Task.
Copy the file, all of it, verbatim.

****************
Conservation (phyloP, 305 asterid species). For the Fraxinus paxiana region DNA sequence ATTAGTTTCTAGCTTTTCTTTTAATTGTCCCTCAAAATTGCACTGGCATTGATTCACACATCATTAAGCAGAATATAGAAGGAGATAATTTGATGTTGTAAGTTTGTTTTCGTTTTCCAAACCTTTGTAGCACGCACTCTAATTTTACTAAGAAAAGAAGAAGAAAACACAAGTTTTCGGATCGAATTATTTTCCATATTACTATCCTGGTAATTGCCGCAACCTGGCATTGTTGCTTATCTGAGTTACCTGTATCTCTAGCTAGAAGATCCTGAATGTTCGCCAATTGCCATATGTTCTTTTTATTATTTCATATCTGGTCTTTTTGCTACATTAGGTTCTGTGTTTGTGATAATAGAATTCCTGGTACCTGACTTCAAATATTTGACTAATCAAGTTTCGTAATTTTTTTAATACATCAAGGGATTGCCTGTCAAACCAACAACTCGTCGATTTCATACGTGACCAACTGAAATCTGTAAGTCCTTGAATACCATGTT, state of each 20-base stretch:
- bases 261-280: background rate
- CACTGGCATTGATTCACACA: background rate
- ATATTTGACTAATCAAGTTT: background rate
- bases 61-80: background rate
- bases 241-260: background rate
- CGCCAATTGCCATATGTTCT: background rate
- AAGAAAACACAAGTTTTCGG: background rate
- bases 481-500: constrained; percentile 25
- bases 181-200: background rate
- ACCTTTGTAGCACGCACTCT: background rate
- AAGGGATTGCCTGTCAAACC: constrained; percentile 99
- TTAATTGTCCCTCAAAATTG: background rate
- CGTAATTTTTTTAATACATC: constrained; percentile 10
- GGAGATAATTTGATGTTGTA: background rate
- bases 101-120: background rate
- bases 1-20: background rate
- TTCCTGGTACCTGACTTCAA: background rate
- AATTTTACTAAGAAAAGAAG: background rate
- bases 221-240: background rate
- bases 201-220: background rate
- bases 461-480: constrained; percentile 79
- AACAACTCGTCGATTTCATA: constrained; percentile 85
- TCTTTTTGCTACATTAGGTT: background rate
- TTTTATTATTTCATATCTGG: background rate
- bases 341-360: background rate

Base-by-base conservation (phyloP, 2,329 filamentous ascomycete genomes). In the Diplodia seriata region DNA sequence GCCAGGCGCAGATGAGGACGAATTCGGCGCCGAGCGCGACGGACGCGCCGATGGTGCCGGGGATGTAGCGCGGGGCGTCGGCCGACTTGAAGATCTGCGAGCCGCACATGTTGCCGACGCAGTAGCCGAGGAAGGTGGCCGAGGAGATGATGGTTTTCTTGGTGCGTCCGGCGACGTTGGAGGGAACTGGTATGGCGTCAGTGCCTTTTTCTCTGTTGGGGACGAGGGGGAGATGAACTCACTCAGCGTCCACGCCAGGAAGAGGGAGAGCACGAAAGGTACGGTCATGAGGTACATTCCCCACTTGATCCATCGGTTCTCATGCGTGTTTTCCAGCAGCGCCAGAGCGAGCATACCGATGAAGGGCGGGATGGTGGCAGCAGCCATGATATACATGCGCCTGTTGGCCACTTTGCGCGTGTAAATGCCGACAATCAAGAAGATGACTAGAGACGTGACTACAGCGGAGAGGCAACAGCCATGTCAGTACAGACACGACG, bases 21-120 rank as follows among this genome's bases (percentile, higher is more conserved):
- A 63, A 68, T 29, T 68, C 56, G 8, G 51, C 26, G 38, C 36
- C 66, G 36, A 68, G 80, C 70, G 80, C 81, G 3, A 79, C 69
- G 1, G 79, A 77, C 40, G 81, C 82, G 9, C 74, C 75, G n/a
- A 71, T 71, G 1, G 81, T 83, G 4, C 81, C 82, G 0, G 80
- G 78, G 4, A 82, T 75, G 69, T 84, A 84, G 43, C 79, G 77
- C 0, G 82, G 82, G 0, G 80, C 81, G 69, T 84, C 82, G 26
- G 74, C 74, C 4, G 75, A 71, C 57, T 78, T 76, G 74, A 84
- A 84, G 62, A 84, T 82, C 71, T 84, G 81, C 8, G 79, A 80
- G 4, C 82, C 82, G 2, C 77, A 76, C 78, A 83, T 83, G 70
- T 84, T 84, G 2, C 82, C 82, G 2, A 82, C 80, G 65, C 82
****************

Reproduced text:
Conservation (phyloP, 305 asterid species). For the Fraxinus paxiana region DNA sequence ATTAGTTTCTAGCTTTTCTTTTAATTGTCCCTCAAAATTGCACTGGCATTGATTCACACATCATTAAGCAGAATATAGAAGGAGATAATTTGATGTTGTAAGTTTGTTTTCGTTTTCCAAACCTTTGTAGCACGCACTCTAATTTTACTAAGAAAAGAAGAAGAAAACACAAGTTTTCGGATCGAATTATTTTCCATATTACTATCCTGGTAATTGCCGCAACCTGGCATTGTTGCTTATCTGAGTTACCTGTATCTCTAGCTAGAAGATCCTGAATGTTCGCCAATTGCCATATGTTCTTTTTATTATTTCATATCTGGTCTTTTTGCTACATTAGGTTCTGTGTTTGTGATAATAGAATTCCTGGTACCTGACTTCAAATATTTGACTAATCAAGTTTCGTAATTTTTTTAATACATCAAGGGATTGCCTGTCAAACCAACAACTCGTCGATTTCATACGTGACCAACTGAAATCTGTAAGTCCTTGAATACCATGTT, state of each 20-base stretch:
- bases 261-280: background rate
- CACTGGCATTGATTCACACA: background rate
- ATATTTGACTAATCAAGTTT: background rate
- bases 61-80: background rate
- bases 241-260: background rate
- CGCCAATTGCCATATGTTCT: background rate
- AAGAAAACACAAGTTTTCGG: background rate
- bases 481-500: constrained; percentile 25
- bases 181-200: background rate
- ACCTTTGTAGCACGCACTCT: background rate
- AAGGGATTGCCTGTCAAACC: constrained; percentile 99
- TTAATTGTCCCTCAAAATTG: background rate
- CGTAATTTTTTTAATACATC: constrained; percentile 10
- GGAGATAATTTGATGTTGTA: background rate
- bases 101-120: background rate
- bases 1-20: background rate
- TTCCTGGTACCTGACTTCAA: background rate
- AATTTTACTAAGAAAAGAAG: background rate
- bases 221-240: background rate
- bases 201-220: background rate
- bases 461-480: constrained; percentile 79
- AACAACTCGTCGATTTCATA: constrained; percentile 85
- TCTTTTTGCTACATTAGGTT: background rate
- TTTTATTATTTCATATCTGG: background rate
- bases 341-360: background rate

Base-by-base conservation (phyloP, 2,329 filamentous ascomycete genomes). In the Diplodia seriata region DNA sequence GCCAGGCGCAGATGAGGACGAATTCGGCGCCGAGCGCGACGGACGCGCCGATGGTGCCGGGGATGTAGCGCGGGGCGTCGGCCGACTTGAAGATCTGCGAGCCGCACATGTTGCCGACGCAGTAGCCGAGGAAGGTGGCCGAGGAGATGATGGTTTTCTTGGTGCGTCCGGCGACGTTGGAGGGAACTGGTATGGCGTCAGTGCCTTTTTCTCTGTTGGGGACGAGGGGGAGATGAACTCACTCAGCGTCCACGCCAGGAAGAGGGAGAGCACGAAAGGTACGGTCATGAGGTACATTCCCCACTTGATCCATCGGTTCTCATGCGTGTTTTCCAGCAGCGCCAGAGCGAGCATACCGATGAAGGGCGGGATGGTGGCAGCAGCCATGATATACATGCGCCTGTTGGCCACTTTGCGCGTGTAAATGCCGACAATCAAGAAGATGACTAGAGACGTGACTACAGCGGAGAGGCAACAGCCATGTCAGTACAGACACGACG, bases 21-120 rank as follows among this genome's bases (percentile, higher is more conserved):
- A 63, A 68, T 29, T 68, C 56, G 8, G 51, C 26, G 38, C 36
- C 66, G 36, A 68, G 80, C 70, G 80, C 81, G 3, A 79, C 69
- G 1, G 79, A 77, C 40, G 81, C 82, G 9, C 74, C 75, G n/a
- A 71, T 71, G 1, G 81, T 83, G 4, C 81, C 82, G 0, G 80
- G 78, G 4, A 82, T 75, G 69, T 84, A 84, G 43, C 79, G 77
- C 0, G 82, G 82, G 0, G 80, C 81, G 69, T 84, C 82, G 26
- G 74, C 74, C 4, G 75, A 71, C 57, T 78, T 76, G 74, A 84
- A 84, G 62, A 84, T 82, C 71, T 84, G 81, C 8, G 79, A 80
- G 4, C 82, C 82, G 2, C 77, A 76, C 78, A 83, T 83, G 70
- T 84, T 84, G 2, C 82, C 82, G 2, A 82, C 80, G 65, C 82